Birth Marked, Caragh M. O’Brien

As is proper for post-acolypic dystopian agricultural narratives, Gaia is named Gaia. (I wonder what after?) She’s also a teen midwife. Which, you know, is not the most common of tropes. Especially since part of the job description around here “advancing” four babies every month to the walled city known as the Enclave. They supply the shanty town outside with food and a measure of medical supplies, and in return the town takes their children.

Just so you know, the babies aren’t being used for organ harvesting, if that was what you thought first. You have a terrible, dark wicked mind. *pause* Let’s be friends! *cough* No, the kids are being adopted. They have a chance to live much better lives than the kids outside the wall. Lots of food, lots of water, better schooling, all around comfier lives. However, the Enclave only takes “perfect” children, which is why Gaia was never up for advancement. She has a fairly blatant scar across her face, caused by hot candle wax when she was small.

Anyways, there’s a bit of the world. When the story opens, Gaia’s just successfully completed her first solo job, and as a part of it, had to advance a new baby. It’s not the best way to start a career as a midwife, for sure. She’s come home in search of some tea and a hug from mom, and found that the day just got significantly worse. You don’t like the government regulations on your job? HA! Try the government kidnapping your parents and sending an annoying officer down to question you about how loyal you are! Things can’t get worse now! Well, except for the news that execution is on the menu for her family, you know…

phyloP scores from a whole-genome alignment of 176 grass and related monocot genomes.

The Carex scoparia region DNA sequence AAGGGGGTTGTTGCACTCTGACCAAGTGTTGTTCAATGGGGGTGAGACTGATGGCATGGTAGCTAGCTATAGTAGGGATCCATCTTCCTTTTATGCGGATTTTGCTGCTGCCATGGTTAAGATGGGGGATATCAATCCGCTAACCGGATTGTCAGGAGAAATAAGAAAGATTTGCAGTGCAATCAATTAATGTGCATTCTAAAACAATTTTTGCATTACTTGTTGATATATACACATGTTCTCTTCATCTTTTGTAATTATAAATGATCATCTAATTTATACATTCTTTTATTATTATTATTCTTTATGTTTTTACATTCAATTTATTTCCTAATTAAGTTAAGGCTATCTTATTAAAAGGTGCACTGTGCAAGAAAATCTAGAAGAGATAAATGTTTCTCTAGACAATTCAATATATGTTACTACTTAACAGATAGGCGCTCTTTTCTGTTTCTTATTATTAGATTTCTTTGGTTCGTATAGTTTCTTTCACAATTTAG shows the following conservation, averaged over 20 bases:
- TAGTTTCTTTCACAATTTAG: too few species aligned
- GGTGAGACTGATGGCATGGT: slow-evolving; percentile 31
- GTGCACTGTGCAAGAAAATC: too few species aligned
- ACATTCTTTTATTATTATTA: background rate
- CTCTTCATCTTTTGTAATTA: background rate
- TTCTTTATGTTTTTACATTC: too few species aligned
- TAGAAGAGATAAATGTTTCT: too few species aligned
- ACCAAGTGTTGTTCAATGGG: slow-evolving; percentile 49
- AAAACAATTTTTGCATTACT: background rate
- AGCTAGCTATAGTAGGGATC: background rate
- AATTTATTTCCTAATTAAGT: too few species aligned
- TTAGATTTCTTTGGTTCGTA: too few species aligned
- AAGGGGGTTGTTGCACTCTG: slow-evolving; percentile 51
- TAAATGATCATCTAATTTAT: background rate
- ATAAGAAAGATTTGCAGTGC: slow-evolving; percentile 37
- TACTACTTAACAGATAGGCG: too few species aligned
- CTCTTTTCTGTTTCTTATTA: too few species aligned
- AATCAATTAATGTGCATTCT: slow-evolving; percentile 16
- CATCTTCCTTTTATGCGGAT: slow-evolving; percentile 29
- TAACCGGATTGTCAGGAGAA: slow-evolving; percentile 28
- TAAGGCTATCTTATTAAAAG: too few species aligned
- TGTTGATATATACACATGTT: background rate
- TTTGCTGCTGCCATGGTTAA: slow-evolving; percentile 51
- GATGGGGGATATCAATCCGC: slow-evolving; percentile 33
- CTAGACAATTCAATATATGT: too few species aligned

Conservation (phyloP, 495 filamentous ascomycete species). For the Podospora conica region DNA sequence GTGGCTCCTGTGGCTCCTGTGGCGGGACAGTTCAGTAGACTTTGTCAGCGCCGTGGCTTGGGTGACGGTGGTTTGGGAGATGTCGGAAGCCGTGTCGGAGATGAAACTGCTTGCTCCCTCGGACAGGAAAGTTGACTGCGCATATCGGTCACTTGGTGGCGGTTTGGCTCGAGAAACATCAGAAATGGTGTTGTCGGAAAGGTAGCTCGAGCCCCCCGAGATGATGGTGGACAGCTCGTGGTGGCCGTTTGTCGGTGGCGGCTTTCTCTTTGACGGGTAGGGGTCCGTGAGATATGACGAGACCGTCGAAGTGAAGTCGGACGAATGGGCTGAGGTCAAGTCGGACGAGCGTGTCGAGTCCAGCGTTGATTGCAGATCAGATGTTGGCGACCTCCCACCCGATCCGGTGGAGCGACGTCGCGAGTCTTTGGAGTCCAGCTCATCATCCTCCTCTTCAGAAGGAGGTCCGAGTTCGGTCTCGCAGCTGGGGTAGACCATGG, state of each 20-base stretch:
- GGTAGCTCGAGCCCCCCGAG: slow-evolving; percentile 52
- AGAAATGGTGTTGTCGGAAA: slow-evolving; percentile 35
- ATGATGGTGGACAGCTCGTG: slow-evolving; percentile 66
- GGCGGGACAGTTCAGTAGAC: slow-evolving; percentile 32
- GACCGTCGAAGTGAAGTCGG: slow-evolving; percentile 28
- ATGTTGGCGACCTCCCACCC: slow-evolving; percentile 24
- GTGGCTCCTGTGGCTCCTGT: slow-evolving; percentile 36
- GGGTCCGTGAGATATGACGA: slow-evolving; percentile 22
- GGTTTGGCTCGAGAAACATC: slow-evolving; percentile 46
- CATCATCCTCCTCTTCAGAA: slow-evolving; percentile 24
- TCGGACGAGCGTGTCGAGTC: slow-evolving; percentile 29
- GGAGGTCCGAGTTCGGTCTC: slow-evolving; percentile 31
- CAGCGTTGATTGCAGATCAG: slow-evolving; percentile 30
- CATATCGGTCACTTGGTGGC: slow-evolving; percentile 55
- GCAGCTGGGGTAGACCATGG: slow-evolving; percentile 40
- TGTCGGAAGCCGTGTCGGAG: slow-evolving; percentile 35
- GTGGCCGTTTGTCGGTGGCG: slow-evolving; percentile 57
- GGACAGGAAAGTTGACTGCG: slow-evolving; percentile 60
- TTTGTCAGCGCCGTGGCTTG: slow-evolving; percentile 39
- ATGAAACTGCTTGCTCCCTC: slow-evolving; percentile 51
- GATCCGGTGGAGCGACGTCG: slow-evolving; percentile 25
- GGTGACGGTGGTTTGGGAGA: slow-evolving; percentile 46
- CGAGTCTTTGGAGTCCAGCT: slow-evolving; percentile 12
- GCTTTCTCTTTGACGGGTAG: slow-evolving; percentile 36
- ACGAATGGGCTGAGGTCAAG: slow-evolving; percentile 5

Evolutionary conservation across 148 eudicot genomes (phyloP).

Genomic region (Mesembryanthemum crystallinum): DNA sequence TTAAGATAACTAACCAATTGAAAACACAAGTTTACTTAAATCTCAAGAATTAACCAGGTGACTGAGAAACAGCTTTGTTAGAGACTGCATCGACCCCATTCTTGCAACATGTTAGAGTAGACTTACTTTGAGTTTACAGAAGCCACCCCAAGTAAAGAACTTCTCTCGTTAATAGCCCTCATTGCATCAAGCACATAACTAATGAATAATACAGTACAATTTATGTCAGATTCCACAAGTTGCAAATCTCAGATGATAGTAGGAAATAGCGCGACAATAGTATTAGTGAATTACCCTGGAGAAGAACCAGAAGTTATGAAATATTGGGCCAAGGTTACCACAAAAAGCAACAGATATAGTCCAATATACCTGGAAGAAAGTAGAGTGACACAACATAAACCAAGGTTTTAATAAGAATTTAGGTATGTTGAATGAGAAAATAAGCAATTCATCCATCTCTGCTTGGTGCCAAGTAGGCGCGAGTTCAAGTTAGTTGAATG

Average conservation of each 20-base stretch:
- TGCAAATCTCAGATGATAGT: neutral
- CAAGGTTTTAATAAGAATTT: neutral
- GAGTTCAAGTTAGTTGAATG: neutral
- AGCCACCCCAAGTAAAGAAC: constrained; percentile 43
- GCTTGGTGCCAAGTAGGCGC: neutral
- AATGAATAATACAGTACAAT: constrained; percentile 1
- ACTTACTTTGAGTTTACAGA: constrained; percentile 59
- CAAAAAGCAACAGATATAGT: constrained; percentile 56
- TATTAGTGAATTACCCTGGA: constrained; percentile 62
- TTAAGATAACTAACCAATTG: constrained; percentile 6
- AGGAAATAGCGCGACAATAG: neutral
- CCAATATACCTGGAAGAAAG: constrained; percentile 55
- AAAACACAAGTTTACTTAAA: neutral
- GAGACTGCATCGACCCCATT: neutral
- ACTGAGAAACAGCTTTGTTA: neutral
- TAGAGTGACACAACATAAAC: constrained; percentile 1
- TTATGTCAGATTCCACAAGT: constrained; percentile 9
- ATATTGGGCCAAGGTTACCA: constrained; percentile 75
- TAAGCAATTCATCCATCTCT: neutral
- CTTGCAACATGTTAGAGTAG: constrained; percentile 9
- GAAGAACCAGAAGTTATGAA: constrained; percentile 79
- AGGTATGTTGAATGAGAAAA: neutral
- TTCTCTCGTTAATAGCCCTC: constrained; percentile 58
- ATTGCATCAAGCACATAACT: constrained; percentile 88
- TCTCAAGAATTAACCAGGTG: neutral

Gaia quickly formulates a plan some might call foolish, or even insane. That would be because it IS insane, but let’s not dwell too much on that. I mean, what else could go wrong? Aside from the public hanging…

I really liked the characters here. They weren’t the kind who start shouting about their emotions all over the page, which I have heard people complain about, because “you never get to know the characters,” but I like it. I mean, how often in real life are we privy to people confessing exactly how that makes them   feel in the middle of extensive trauma? Because, let’s face it, these are people who have been through a lot, and none of it making them inclined to trust easily. And sometimes actions speak louder than words, after all. *smiles* I’m sorry, the romance just makes me melt inside a bit. I am so behind that relationship it is not even fit. The fact that I started shipping them from the first meeting is probably a sign of my deeply flawed idea of romance, but let’s not be too nice about the details, okay?

Oh, and the death scene was one of the best ones I’ve read in a long time. It’s just, quietly devastating.

I gave it four stars out of five. And I had to write the author, and she said there IS a sequel in the works, WHEW. If read it, you’ll know why I closed the book and promptly went to her website to find the contact form. It’s a very. Um. Modern ending.

P.S. Finding science in the book is a bonus game. 😀 Play it with your friends!

2 thoughts on “Birth Marked, Caragh M. O’Brien

Tell me what you think! Please.